'What Does Your Daddy Do?'
What age do you introduce children to the trades and construction? The answer to that question is debated in the industry, but most people agree that it should be “as early as possible.” Joshua Page, owner of Patriot Electrical Contracting and Service, has created a children’s book that serves as a recruiting tool, literally illustrating the trades for young readers.
After he graduated trade school in 2002 specializing in electrical, Page joined a large electrical contractor and worked to obtain his Journeyman Electrician and Master Electrician licenses. Then, in 2007, Page stated his own business, Infrared Hi-Tech Solutions. An entrepreneur at heart, Page also started his own electrical business in 2011, became incorporated in 2013, purchased a second electrician business, Ruel Electric, in 2015, and purchased a third business, Patriot Electrical, in 2017.
A husband and father, Page is now adding “author” to his list of titles with “What Does Your Daddy Do?” His book is gaining traction and Page even interviewed on “Coffee Break,” the podcast hosted by Associated Builders and Contractors Massachusetts in tandem with Gould Construction Institute.
Construction Executive has conducted an exclusive interview with Page to discuss inspiration, impact and motivation.
What inspired the book?
Speaking at career days for a few years but feeling like I wasn't making a big enough impact. So, I decided I wanted to write a children's book because I thought, "high school is too late and daycare is too early." I imagined an age range of third to sixth grade because that's a good age where you start to learn about jobs and think of what you want to be when you grow up. I wanted to plant the seed that the trades is an option and to highlight all the “cool things” in the trades.
Why a children’s book format and not something like a business leadership text?
I believe to change the future and to inspire the next tradespeople, it needs to start with educating kids and teaching the parents that college is not the only option. You can be successful even if you didn’t attend college, and the trades need you. I think the trades get such a bad rap in the movies and in society that I wanted to showcase all the “cool” things that we get to do! A child doesn’t care about health insurance and how many vacation days, they care about how cool it is or the tools they get to use.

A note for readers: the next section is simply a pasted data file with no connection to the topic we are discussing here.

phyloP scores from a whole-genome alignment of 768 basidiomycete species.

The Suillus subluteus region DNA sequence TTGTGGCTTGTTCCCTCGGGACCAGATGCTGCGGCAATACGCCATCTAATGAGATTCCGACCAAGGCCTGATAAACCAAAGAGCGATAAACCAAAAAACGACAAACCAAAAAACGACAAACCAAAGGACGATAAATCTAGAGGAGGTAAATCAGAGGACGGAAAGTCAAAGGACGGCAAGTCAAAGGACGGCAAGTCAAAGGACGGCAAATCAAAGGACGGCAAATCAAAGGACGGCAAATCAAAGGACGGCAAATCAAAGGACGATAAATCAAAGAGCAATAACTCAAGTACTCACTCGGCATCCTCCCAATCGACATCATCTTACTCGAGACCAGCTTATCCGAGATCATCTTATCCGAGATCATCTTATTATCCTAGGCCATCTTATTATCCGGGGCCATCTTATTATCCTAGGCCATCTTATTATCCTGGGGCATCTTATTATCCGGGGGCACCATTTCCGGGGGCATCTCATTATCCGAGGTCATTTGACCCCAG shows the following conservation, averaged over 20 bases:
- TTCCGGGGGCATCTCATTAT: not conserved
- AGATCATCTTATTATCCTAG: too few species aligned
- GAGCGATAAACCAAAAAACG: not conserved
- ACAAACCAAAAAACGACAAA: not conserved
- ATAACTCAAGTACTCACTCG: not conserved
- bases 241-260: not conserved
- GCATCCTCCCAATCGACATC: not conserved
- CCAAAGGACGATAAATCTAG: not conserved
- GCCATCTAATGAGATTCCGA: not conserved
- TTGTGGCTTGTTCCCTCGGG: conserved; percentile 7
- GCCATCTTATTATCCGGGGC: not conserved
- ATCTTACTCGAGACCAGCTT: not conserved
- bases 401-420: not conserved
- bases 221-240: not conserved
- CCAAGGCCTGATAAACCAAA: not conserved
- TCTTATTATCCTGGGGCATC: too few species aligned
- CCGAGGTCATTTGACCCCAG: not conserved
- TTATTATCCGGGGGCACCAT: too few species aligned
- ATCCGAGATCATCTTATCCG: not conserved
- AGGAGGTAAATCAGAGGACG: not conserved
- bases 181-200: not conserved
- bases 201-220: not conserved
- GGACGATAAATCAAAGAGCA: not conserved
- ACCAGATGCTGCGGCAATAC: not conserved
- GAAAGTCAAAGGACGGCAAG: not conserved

Why have you written this book now?
I actually wrote the book in 2020 when we shut down the business for two weeks during COVID-19. I couldn’t sit and do nothing, so I wrote it up. Then I thought, "It sucks that nobody is going to read that or care." So, I saved it to Microsoft Word and forgot about it.
Then, in 2021, I opened it back up because something inside me said this book isn’t about me and it is not for me. This book is for the child that is lost, confused and/or doesn’t know what they want to do. The child that is searching. That is who the book is written for.
What do you hope to accomplish with the book?
To educate the kids and teach the parents about other career opportunities and that college is not the only option. The trades need you!
What was the production process like?
I did all the writing, sent it to an editor and then shopped it around to publishers. One publisher gave me an opportunity. I had full control over the illustrations but, honestly, had no clue about how many decisions I had to make. From hair color to what the kids wear to what the teacher looks like...it was crazy, but such a great experience.
What is your favorite quote from the book?
"Dad reached to squeeze Ashton’s arm. 'I love what I do because I get to work with my hands and my brain. I have to think through problems and then fix them with my hands.'"
Why is it important for children to hear about the trades, especially from an early age?
I don’t think that, growing up, kids know about the trades unless a family member is in them. You know what a doctor, fireman and police officer are because they are in the community. You know what college is because everyone talks about it after high school. Nobody ever talks about this elusive area of successful careers called “the trades.”
How many children do you have? Are they interested in the trades?
I have an eight-year-old son Brody; I have a 13-year-old son Ashton; and my wife and I took guardianship of our 18-year-old niece Hanna in 2020.
Hanna is graduating from high school this year and will be going to college for business and to become an esthetician. Ashton will be starting high school next year and is still undecided if he wants to go to a trade school or typical high school. He also wants to play college soccer. Brody is just living his best life at eight years old.
What got you into the trades?
I didn’t like school, knew I wasn’t going to college and I heard about a school that you only had to go to for two weeks per month with the other two weeks spent in a trade. Sign me up!
What is next for you?
Motivational and keynote speaking. Touring the country inspiring others with my personal story and experiences. A few more children’s books about the trades. A book about purpose and passion. A new business to help small contractors make more money, be profitable and know their numbers using my patented “Contractor Money Blueprint” system.